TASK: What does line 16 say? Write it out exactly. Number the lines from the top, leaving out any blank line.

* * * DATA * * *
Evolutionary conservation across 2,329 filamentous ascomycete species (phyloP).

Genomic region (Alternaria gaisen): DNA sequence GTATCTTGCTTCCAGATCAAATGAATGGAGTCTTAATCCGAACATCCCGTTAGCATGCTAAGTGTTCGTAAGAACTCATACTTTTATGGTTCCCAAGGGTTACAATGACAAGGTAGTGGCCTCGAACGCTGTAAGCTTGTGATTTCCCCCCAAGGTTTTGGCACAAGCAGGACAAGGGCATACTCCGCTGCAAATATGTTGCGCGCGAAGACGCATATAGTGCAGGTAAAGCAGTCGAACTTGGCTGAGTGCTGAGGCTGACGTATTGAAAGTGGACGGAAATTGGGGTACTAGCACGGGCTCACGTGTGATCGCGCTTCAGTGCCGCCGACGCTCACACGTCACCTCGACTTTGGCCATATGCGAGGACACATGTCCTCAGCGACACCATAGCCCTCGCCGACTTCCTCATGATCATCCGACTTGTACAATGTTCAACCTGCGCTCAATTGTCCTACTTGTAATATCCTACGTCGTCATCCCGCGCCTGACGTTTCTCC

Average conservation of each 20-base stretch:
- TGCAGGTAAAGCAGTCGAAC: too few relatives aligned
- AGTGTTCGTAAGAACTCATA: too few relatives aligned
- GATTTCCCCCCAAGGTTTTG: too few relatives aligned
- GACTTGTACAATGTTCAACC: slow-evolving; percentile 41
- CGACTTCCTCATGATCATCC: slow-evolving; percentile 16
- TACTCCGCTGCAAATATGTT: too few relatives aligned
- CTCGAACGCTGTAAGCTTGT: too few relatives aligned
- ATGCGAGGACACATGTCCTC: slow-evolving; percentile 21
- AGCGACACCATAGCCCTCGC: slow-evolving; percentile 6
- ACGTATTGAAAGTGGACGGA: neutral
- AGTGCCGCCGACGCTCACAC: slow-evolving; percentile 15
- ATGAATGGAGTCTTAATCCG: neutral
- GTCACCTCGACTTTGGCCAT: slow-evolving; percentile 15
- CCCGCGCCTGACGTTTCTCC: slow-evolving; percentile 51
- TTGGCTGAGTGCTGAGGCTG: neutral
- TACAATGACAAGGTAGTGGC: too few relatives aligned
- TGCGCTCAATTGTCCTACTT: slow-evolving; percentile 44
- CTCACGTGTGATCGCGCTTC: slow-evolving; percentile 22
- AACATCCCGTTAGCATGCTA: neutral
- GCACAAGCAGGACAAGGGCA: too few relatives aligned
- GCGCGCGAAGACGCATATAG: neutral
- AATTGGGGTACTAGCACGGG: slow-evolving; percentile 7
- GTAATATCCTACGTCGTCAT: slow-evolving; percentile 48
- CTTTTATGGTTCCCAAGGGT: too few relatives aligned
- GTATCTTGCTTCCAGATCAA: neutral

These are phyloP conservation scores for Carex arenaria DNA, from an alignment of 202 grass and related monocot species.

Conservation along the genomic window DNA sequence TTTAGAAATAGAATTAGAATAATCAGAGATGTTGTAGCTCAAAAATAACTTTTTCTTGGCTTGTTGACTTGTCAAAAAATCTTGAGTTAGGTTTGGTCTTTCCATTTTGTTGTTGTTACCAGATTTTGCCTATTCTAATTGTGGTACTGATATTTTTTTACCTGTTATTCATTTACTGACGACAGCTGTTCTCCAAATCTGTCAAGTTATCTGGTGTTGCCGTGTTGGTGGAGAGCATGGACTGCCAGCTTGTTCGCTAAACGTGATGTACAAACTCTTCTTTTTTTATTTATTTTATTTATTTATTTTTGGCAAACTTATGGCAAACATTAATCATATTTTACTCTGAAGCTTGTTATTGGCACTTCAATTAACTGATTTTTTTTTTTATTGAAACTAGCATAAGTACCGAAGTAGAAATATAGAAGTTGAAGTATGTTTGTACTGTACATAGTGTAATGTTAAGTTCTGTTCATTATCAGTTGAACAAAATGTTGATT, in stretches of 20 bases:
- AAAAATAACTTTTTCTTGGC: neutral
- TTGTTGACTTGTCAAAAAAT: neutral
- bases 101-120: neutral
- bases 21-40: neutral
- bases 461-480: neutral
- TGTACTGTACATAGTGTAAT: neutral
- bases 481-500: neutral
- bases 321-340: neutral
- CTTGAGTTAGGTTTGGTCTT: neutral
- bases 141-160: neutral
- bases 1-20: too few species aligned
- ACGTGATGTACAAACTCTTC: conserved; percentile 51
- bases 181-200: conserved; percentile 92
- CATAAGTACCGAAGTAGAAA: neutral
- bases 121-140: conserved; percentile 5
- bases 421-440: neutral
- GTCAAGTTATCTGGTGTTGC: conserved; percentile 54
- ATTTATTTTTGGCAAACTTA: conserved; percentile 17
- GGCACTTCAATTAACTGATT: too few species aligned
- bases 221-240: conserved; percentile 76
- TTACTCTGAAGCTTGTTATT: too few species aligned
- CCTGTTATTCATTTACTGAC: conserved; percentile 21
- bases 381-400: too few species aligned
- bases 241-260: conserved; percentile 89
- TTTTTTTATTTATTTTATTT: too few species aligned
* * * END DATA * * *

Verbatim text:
- GTCACCTCGACTTTGGCCAT: slow-evolving; percentile 15